A major point of conflict that I find in this resolution is discrimination towards religions besides Christianity. This bill is clearly discriminatory towards non-Christian religions because of its specificity of the use of the Holy Bible and no other religious text. Nuxoll’s statement on the importance of the use of the Bible instead of other religious texts by saying that the Bible is “embedded in American culture”, sheds light on the true intent of this proposed resolution. This bill clearly favors Christianity above other religions and by incorporating, and implicitly encouraging, this religious text to be used in classrooms, it is thus establishing religion within the classroom. If we open the door to the usage of the Holy Bible in the classroom, we should either allow for the use of any and all religious texts, or none of them at all.

9 comments:

Hannah L. said...

I agree that the Bible can be an important literary tool when referencing historical moments. Religion has been a cause for war, for migrating, and for many other issues. When looking back specifically at the history of the United States, the Bible can be helpful in putting into context why some of these things happened. However, I do believe that it is unfair for public schools to allow the Bible but not other religious texts. Not every student at the school will be Christian, and while the majority of people in our country have followed that faith, it is not the only one that students at this school will follow. Even though it helps to set up historical background and knowledge, I do think that in order for this to be constitutional, every religion should have the opportunity to provide their religious texts in public schools.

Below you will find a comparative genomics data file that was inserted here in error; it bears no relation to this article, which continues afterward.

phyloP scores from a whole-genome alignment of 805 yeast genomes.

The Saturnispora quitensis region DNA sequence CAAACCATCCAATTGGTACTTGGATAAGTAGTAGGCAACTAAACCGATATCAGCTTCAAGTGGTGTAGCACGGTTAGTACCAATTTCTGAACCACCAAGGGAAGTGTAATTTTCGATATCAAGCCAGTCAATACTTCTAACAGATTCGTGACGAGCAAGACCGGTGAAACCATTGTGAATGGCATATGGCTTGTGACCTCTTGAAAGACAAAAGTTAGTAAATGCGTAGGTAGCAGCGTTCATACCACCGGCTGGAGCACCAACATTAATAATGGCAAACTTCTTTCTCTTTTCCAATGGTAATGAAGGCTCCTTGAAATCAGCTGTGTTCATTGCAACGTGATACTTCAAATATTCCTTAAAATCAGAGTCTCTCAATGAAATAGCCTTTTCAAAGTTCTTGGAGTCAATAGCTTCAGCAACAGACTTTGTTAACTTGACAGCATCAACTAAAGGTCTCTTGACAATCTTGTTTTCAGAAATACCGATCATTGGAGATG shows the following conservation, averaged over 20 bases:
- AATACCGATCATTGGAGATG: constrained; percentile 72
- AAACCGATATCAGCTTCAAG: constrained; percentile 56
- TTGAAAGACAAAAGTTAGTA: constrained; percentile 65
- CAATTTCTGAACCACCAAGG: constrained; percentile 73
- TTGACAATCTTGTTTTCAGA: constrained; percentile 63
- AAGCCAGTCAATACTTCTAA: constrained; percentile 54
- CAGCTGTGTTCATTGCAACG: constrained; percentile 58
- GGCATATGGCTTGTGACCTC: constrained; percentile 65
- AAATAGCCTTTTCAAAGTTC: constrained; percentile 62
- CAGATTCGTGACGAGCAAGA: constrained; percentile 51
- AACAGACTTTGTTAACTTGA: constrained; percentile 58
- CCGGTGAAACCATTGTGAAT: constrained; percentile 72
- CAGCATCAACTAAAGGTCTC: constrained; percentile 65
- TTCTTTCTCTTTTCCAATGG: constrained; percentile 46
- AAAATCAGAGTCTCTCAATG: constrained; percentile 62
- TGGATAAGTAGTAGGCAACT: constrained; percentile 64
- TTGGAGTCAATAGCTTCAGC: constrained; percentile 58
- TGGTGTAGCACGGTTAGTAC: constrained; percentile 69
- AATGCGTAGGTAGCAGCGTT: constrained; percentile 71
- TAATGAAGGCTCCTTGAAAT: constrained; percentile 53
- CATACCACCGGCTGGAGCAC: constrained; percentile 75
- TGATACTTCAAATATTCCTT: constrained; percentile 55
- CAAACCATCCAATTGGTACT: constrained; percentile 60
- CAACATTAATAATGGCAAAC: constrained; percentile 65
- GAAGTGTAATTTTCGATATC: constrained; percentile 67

Matthew L. said...

I definitely agree with you that this is a difficult issue to attack as there are many differ facets to this argument. Many view the Bible as helpful to the education of high school students in considering the history of religion and how this complex history has played out over the years; however, I also fear how the Bible would truly be integrated into these schools. Would the students be forced to memorize what is said in the Bible? How would students who did not want to study the Bible be treated in a classroom setting? I believe that the answer to these questions would be unknown until the policy is actually implemented. Due to this, I believe that the assumption that needs to be made in this case would be that of the worst possible outcomes. If we take on these judgements, we could see teachers discriminating against students who did not want to read from the Bible or study from it. As we have learned from previous cases, we can not rely on people, even as they act in place of the state, to operate in a manner respecting religious freedom when it is brought into the public arena. Moreover, I also believe that issues would arise if people who found that their religion offered critical historical viewpoints in its classic text. Would any religious group who believed that their story provided context be allowed to have their book studied in school? Simply, no, these books, if of the minority religion, would most likely be thrown out without even consideration. Therefore, I believe that we are unable to allow Bibles in school.

Jim R said...

I concur with Kiriko's opinion.